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Upper GI bleed management

Include in assessment


  • Examination: ensure you look for signs of common causes (e.g. chronic/decompensated liver disease) and do PR exam (for melaena)
  • Bloods: G&S/crossmatch, FBC (blood loss), U&Es (↑urea in GI bleeds), LFTs (varices risk), clotting (coagulopathy common in liver disease), glucose
  • Catheterise (monitor UO)
  • CXR and AXR once stable (e.g. for aspiration, obstruction)
  • OGD
  • Observations: check regularly

ABCDE Management

  • Follow usual ABCDE approach
    • IV fluid resuscitation (aim for systolic blood pressure ~100)
    • In massive blood loss, transfuse blood, FFP and platelets as per local massive haemorrhage protocol 
    • Blood transfusion if Hb <7g/L in variceal bleed, <8g/L in non-variceal bleed, or shock
    • The patient must be haemodynamically stable before endoscopy

Specific treatment

  • Acute variceal bleed (suggested by history/signs/results consistent with chronic liver disease or portal hypertension):
    • Terlipressin 
    • Prophylactic IV antibiotics 
    • Endoscopic intervention (variceal band ligation)
  • Non-variceal bleed (e.g. peptic ulcer, Mallory-Weiss tear, oesophagitis):
    • IV proton pump inhibitor 
    • Endoscopic intervention (adrenaline injection, clips, or thermocoagulation)
  • In all patients:
    • Keep NBM
    • Transfuse as above
    • Correct any clotting abnormalities
      • On warfarin: prothrombin complex concentrate + vitamin K
      • On direct oral anticoagulant: Idarucizumab for dabigatran; Andexanet alfa for apixaban/rivaroxaban; consider prothrombin complex concentrate for others/if not available 
      • ↓Platelets <50×109/L: platelet transfusion
      • ↑INR (not due to warfarin): vitamin K (if INR ≥1.5) ± FFP (if INR ≥2)
      • ↓Fibrinogen <1g/L: cryoprecipitate 
    • Stop any antiplatelets or anticoagulants
    • Treat any concurrent issues, e.g. encephalopathy, alcohol withdrawal
  • Other interventions that are less commonly used
    • Balloon tamponade with Sengstaken-Blakemore tube
    • Interventional radiology (embolisation) 
    • Surgical intervention
    • Transjugular Intrahepatic Portosystemic Shunt (for resistant varices)

Scoring systems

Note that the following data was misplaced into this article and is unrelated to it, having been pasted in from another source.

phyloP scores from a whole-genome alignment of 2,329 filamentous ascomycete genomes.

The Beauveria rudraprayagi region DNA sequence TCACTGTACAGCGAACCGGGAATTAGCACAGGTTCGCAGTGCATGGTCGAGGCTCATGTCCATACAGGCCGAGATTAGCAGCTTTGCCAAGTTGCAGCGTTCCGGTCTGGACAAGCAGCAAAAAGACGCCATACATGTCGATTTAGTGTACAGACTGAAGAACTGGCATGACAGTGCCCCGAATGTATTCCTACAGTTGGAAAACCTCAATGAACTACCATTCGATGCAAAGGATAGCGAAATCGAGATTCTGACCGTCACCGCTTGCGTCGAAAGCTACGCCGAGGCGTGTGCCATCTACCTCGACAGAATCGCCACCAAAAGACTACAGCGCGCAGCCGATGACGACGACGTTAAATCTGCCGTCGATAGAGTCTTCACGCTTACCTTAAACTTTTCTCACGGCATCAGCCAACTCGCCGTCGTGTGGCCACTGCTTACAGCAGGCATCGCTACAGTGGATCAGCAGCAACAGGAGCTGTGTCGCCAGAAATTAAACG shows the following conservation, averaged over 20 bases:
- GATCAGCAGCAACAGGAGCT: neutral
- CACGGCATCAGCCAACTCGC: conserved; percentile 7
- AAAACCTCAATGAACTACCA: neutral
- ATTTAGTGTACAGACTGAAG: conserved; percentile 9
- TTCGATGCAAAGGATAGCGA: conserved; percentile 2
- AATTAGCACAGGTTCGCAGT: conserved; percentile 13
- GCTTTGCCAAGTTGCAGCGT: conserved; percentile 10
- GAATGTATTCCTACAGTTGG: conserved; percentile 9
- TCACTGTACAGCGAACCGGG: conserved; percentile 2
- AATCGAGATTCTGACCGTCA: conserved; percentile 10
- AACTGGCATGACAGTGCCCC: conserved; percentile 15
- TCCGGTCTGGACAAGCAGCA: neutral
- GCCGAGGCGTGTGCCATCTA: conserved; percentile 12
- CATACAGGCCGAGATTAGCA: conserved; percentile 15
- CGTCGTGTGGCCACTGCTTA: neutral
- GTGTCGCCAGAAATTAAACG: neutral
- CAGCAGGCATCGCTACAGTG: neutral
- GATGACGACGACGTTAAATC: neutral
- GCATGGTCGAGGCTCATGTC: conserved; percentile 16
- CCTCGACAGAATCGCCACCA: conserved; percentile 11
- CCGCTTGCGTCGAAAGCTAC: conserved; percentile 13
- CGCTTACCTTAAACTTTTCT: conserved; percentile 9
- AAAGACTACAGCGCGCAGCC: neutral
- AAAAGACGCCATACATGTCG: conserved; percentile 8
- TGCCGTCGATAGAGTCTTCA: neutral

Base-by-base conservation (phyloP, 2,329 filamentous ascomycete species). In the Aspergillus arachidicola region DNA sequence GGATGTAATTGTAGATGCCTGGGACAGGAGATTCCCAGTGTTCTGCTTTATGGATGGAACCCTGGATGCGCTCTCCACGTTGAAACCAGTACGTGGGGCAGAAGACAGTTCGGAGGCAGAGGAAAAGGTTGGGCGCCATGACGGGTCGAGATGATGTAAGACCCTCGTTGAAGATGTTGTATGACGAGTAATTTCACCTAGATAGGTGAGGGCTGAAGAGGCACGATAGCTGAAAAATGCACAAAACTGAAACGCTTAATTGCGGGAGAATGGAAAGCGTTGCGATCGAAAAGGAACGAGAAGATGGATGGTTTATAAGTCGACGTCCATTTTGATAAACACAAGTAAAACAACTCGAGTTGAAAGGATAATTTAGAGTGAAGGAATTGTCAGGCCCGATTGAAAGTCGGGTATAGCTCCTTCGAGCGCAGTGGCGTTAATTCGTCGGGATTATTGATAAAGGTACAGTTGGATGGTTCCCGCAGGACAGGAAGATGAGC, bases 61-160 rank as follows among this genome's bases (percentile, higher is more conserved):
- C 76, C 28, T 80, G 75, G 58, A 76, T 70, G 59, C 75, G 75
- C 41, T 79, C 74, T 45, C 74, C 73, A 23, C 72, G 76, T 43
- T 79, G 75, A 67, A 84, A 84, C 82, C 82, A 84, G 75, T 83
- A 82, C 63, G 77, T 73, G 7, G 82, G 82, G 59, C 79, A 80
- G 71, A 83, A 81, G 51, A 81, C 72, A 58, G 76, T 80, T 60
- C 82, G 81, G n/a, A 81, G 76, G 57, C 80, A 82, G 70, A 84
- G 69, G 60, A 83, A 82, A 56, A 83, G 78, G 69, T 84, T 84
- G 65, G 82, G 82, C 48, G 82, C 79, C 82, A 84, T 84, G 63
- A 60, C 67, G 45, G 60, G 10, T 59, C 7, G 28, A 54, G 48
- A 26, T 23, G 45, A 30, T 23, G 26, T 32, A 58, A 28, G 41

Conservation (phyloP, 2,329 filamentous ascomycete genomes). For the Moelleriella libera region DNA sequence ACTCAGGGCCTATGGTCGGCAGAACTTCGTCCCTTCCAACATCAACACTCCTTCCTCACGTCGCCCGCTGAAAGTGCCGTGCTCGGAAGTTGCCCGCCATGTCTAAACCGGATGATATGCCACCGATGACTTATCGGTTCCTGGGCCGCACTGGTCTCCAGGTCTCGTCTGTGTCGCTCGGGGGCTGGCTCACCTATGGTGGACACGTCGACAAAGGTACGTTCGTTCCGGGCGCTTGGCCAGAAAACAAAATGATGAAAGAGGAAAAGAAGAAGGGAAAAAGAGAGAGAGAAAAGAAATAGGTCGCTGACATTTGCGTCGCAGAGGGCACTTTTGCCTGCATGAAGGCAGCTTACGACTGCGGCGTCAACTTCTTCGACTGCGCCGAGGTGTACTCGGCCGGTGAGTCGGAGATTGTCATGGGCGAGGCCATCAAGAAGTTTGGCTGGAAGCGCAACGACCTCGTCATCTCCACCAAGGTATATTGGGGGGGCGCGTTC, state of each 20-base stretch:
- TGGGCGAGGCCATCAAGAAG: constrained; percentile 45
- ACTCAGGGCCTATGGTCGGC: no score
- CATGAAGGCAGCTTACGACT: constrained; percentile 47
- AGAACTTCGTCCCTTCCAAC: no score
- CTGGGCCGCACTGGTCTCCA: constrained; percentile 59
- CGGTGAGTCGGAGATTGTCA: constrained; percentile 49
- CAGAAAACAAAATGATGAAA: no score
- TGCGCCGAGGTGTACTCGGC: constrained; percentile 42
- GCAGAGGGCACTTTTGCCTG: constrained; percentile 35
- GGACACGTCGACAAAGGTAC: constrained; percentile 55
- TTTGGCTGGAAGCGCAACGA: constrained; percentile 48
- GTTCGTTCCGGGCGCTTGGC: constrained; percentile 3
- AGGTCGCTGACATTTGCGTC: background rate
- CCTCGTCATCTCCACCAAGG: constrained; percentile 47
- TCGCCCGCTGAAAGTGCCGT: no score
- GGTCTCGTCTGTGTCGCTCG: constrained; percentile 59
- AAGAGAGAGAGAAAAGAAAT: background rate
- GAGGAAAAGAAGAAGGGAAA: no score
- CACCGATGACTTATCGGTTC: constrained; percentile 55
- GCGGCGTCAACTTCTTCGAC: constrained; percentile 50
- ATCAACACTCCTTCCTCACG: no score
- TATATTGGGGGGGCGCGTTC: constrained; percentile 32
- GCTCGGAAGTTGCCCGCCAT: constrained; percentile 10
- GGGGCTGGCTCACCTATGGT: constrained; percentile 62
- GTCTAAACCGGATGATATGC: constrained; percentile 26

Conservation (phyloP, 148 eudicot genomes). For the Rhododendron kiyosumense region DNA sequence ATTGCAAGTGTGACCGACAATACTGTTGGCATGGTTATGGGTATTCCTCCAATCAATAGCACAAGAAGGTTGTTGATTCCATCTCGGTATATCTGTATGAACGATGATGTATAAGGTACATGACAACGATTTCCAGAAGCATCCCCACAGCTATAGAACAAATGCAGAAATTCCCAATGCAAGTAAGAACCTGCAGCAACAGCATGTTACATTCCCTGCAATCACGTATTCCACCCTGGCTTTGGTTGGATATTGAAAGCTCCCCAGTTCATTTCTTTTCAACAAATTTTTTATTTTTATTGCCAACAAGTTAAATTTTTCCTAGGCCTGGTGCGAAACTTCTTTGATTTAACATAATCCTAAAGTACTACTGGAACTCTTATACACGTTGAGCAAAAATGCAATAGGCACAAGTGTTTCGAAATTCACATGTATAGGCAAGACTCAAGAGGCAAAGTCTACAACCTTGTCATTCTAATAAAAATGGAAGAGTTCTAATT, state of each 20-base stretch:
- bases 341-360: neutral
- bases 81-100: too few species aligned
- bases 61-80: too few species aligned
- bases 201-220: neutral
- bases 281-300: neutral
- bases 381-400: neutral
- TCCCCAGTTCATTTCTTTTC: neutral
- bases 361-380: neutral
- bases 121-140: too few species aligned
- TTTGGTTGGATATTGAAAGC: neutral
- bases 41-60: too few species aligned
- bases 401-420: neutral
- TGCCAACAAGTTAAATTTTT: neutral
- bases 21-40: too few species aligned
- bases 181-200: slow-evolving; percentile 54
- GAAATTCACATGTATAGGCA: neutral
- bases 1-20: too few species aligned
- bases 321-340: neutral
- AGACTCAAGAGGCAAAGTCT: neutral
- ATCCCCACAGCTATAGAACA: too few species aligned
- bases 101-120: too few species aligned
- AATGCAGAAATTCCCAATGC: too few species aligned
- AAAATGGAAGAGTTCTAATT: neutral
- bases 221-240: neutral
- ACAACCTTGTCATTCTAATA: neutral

Glasgow-Blatchford score (pre-endoscopy)

  • Assesses likelihood patient will need intervention
  • Score 0 = can manage as outpatient; score ≥1 = manage as inpatient)
  • Takes into account haemoglobin, urea, SBP, sex, HR, presence of melaena, recent syncope, history of liver disease or heart failure (Blatchford et al. 2000)

Rockall score (post-endoscopy)

  • Mortality risk assessment
  • Score ≤2 = good prognosis; score >8 = high mortality risk
  • Takes into account age, shock, comorbidities, diagnosis and evidence of bleeding (Rockall et al. 1996)

Preventing further bleeding

Treat the cause/reduce the risk of re-bleeding:

  • Oesophageal varices
    • Carvedilol (β-blocker that reduces portal venous pressure)
    • Variceal banding
    • Transjugular Intrahepatic PortoSystemic Shunt
    • Liver transplant
  • Peptic ulcer
    • Proton pump inhibitor 
    • H. pylori eradication if +ve
    • Avoid precipitants, e.g. NSAIDs

Reference: NICE ‘CG141 Acute upper gastrointestinal bleeding in over 16s: management’ 2016

Test your knowledge with some questions

How does terlipressin work in a variceal bleed?

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What is a TIPS? How is it undertaken and how does it work?

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A patient has a TIPS and then becomes confused. What has happened? What is your initial management?

Hepatic encephalopathy is a common complication of a TIPS procedure. Management is supportive with lactulose and rifaximin. Learn more about complications of cirrhosis here.

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One Comment

  1. Tayyib Khaliq says:

    Only under senior review will Terlipressin be given.

    FY1; ABCDE Fluids to keep patient stable. If hemodynamically unstable give o neg blood.

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